Journal Article

The Plant Proteome Folding Project: Structure and Positive Selection in Plant Protein Families

M. M. Pentony, P. Winters, D. Penfold-Brown, K. Drew, A. Narechania, R. DeSalle, R. Bonneau and M. D. Purugganan

in Genome Biology and Evolution

Published on behalf of Society for Molecular Biology and Evolution

Volume 4, issue 3, pages 360-371
Published in print January 2012 |
Published online February 2012 | e-ISSN: 1759-6653 | DOI:

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  • Bioinformatics and Computational Biology
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Despite its importance, relatively little is known about the relationship between the structure, function, and evolution of proteins, particularly in land plant species. We have developed a database with predicted protein domains for five plant proteomes ( and used both protein structural fold recognition and de novo Rosetta-based protein structure prediction to predict protein structure for Arabidopsis and rice proteins. Based on sequence similarity, we have identified ∼15,000 orthologous/paralogous protein family clusters among these species and used codon-based models to predict positive selection in protein evolution within 175 of these sequence clusters. Our results show that codons that display positive selection appear to be less frequent in helical and strand regions and are overrepresented in amino acid residues that are associated with a change in protein secondary structure. Like in other organisms, disordered protein regions also appear to have more selected sites. Structural information provides new functional insights into specific plant proteins and allows us to map positively selected amino acid sites onto protein structures and view these sites in a structural and functional context.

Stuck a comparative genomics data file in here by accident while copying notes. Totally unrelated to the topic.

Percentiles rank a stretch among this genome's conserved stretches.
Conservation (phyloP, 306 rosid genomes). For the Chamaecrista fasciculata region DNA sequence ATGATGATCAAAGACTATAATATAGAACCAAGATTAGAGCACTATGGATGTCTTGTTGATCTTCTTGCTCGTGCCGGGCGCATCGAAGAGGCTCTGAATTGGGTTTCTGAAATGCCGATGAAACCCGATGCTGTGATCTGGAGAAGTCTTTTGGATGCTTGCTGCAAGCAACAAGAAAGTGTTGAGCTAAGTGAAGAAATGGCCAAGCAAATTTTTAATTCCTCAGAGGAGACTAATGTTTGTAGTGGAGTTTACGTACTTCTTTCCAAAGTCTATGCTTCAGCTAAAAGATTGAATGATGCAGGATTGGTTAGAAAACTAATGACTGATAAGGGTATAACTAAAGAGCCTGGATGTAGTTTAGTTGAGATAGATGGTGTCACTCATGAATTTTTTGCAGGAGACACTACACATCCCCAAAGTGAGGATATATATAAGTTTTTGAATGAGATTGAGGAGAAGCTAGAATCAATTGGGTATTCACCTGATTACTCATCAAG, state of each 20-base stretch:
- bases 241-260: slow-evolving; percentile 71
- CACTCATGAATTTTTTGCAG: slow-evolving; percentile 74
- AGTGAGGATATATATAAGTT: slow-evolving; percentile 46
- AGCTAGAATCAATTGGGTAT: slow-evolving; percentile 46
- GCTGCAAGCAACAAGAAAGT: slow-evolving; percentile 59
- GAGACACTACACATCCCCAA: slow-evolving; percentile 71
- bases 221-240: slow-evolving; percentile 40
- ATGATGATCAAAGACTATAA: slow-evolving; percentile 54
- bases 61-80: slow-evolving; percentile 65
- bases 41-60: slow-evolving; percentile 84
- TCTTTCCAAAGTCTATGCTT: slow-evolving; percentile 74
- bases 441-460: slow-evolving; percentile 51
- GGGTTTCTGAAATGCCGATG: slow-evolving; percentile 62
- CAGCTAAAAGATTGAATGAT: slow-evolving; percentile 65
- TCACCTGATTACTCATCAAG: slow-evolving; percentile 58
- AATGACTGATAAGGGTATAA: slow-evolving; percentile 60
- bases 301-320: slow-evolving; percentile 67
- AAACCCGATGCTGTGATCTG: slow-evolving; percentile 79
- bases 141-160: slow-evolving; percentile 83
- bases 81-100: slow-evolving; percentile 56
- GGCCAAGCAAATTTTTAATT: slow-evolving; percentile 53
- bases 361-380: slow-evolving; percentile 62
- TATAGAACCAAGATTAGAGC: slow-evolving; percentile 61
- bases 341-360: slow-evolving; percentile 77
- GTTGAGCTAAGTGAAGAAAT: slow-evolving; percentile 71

Keywords: adaptation; protein structure; plant evolution; fold prediction

Journal Article.  7493 words.  Illustrated.

Subjects: Bioinformatics and Computational Biology ; Evolutionary Biology ; Genetics and Genomics

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